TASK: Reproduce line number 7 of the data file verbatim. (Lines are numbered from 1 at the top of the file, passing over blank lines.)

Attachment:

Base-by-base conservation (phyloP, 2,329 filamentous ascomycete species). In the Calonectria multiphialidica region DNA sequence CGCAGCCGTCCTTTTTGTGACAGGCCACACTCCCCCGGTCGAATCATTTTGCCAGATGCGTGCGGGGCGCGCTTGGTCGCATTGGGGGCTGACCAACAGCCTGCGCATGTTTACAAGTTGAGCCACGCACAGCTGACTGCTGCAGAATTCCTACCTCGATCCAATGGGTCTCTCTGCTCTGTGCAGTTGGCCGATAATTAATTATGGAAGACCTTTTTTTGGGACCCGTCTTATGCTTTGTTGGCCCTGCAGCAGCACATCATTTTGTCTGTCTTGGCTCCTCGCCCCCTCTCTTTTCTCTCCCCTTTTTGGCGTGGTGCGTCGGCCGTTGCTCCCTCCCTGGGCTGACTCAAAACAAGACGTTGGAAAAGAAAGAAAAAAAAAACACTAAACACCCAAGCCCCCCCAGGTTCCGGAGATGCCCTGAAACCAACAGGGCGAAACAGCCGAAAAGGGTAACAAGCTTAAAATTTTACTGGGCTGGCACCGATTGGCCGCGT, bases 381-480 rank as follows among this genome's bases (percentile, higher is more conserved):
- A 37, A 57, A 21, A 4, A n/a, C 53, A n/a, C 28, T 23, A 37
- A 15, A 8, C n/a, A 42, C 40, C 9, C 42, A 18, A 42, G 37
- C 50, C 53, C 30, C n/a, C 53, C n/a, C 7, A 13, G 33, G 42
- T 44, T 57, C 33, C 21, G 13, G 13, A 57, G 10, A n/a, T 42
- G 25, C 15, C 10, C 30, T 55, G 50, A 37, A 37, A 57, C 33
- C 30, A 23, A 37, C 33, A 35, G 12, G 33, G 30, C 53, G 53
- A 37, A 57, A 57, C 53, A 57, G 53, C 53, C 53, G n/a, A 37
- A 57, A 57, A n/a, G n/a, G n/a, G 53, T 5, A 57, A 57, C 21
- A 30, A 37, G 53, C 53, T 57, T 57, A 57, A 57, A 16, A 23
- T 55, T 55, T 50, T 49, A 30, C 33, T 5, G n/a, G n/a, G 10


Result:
- C 30, A 23, A 37, C 33, A 35, G 12, G 33, G 30, C 53, G 53